A lot of the software we build involves hosting some part of it on a web server. Today, most of what we host is hosted in the cloud PaaS (Platform as a Service). This means we don’t have to look into some more classic hosting options such as Apache or IIS; the platform solves this for us. But now and then, I like to look at what software is out there.
That is how I bumped into Caddy. Caddy is a remarkable web server. It is straightforward to set up and configure, and it can be installed using just a few Linux commands.
I have set up a few different HTTP servers before, and I have always found it somewhat painful. They seem to require a little more effort than necessary. But Caddy was pretty much as easy as you would want. You just configure a Caddyfile and walk away.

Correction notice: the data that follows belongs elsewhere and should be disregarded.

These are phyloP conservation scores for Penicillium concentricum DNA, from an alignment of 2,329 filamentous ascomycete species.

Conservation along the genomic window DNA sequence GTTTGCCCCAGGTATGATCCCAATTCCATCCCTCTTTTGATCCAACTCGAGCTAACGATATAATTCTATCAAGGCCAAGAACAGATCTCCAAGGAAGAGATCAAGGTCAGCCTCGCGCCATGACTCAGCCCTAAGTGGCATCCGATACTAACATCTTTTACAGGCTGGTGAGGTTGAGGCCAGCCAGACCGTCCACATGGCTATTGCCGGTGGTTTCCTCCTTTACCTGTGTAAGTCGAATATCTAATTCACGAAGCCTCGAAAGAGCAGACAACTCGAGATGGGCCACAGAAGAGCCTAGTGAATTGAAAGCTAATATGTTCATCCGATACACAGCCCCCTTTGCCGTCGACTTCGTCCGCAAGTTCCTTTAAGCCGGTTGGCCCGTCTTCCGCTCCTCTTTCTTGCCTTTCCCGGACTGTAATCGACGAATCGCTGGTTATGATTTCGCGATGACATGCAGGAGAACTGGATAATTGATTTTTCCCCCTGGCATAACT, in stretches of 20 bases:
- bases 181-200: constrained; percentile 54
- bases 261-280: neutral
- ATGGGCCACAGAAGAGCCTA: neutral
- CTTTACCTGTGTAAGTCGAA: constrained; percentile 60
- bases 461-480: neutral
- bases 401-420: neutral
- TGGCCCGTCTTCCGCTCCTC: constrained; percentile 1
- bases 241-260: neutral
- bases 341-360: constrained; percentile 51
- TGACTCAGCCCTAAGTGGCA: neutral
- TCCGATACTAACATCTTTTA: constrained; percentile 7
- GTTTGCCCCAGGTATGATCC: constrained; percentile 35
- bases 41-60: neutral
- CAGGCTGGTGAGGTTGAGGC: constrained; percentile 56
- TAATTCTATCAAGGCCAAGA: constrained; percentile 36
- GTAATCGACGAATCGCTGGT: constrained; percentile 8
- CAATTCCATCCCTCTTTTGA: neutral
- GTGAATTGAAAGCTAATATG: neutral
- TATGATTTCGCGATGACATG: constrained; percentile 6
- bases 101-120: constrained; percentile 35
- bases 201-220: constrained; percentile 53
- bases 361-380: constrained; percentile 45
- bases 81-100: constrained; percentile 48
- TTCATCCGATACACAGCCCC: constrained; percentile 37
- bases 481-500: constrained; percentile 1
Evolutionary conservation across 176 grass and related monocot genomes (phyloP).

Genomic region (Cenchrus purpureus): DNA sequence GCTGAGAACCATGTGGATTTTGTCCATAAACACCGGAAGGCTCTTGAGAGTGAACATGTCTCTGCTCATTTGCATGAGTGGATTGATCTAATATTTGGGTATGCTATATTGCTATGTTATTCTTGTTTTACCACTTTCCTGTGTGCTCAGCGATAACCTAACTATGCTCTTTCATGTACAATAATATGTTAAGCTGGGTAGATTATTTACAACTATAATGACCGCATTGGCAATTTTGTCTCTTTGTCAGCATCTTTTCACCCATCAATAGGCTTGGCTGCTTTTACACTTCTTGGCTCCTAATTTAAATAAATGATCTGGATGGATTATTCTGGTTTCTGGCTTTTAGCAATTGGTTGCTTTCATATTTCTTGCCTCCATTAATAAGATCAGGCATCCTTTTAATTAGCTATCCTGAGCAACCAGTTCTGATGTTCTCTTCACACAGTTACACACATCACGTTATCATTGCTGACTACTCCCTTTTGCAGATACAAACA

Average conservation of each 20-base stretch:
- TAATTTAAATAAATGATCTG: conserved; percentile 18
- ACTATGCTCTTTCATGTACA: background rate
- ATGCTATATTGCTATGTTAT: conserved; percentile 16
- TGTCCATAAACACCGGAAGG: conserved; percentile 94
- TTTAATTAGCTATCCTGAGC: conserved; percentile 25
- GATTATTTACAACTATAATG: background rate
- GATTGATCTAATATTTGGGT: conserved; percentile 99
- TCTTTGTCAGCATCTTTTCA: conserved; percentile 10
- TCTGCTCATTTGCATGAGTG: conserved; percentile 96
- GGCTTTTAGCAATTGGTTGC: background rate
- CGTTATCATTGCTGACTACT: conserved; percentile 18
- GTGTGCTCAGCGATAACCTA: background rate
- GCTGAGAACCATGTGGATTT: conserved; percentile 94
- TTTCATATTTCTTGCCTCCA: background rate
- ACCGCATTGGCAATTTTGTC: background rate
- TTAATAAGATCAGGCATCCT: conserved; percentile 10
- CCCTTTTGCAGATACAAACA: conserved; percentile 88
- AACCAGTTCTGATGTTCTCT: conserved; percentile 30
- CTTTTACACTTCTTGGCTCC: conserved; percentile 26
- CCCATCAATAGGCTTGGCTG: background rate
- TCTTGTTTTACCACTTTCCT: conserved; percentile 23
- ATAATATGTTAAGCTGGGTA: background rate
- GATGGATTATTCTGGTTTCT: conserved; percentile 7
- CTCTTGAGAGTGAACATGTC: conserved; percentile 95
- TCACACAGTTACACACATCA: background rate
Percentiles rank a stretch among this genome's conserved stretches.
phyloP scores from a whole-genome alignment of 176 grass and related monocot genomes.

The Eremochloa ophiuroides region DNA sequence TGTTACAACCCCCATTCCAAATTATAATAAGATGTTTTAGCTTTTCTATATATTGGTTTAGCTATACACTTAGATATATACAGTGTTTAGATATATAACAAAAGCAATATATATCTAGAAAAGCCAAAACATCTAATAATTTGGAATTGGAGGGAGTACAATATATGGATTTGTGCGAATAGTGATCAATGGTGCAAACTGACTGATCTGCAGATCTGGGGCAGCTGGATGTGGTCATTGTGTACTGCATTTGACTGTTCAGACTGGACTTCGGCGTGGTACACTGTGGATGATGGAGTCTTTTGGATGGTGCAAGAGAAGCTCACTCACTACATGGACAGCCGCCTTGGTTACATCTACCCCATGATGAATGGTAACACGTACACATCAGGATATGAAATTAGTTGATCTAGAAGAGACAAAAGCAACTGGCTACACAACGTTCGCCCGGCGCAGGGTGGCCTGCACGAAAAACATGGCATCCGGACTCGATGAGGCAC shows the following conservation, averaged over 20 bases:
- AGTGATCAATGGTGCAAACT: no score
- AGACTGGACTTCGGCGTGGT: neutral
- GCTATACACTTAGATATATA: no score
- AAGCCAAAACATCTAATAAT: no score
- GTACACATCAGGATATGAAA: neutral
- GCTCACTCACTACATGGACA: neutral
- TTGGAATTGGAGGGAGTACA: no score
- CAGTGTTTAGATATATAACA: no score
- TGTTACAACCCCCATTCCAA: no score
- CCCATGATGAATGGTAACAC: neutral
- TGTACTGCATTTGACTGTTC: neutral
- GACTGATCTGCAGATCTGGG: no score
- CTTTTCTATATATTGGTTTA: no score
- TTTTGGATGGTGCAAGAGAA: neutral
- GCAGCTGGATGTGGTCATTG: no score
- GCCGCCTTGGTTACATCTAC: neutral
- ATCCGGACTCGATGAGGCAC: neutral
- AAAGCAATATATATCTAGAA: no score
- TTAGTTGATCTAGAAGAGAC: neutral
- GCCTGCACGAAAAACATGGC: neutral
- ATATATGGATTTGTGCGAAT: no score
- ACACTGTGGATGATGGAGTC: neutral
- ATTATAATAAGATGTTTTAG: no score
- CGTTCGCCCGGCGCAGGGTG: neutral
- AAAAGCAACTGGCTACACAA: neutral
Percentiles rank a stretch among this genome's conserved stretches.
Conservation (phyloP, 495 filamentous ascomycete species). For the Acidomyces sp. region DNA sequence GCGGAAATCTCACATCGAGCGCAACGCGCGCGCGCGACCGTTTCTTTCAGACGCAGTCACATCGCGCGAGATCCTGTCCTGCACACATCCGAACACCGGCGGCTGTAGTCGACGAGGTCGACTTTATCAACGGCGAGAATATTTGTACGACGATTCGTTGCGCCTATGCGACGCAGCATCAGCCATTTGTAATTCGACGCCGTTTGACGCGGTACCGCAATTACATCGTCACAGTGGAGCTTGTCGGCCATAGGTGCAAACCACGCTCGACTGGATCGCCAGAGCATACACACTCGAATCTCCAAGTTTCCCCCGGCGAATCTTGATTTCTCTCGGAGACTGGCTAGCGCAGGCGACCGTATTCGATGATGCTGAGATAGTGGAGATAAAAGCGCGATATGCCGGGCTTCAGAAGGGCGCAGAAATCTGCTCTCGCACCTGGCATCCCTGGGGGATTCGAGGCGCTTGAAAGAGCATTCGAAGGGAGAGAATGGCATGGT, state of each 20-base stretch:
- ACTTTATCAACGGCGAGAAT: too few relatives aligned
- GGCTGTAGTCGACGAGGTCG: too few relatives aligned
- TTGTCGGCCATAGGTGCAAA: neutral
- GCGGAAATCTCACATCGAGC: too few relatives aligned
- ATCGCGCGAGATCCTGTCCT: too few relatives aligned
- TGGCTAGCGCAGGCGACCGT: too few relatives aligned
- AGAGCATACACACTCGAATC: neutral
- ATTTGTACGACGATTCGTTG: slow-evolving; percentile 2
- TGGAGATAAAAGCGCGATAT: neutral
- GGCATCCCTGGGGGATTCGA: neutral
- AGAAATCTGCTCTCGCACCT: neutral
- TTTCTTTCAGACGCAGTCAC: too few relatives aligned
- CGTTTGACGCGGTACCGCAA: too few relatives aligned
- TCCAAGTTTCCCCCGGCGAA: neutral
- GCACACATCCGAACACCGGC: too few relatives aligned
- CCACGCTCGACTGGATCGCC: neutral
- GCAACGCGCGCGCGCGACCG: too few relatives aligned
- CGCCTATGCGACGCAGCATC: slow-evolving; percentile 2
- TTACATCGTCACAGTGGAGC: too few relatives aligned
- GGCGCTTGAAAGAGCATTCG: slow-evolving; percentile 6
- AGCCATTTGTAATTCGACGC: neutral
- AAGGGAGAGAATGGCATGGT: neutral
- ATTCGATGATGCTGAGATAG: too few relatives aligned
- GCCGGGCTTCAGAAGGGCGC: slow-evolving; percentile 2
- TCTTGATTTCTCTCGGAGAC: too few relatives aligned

If Caddy were just an HTTP server, it would be a super easy to configure HTTP server. But that isn’t its most impressive feature. Caddy’s simplicity really shines in how it handles SSL certificate renewals for you. Yes, it will handle the renewal for you.
Below is a sample Caddyfile. This will create the hosted endpoint “test.chadmichel.me”. And it requires no SSL configuration. It sets up the SSL certificate for you by using the ACME protocol.
If you need a super easy HTTP Server that does some SSL certificate creation and renewals for you, give Caddy a try.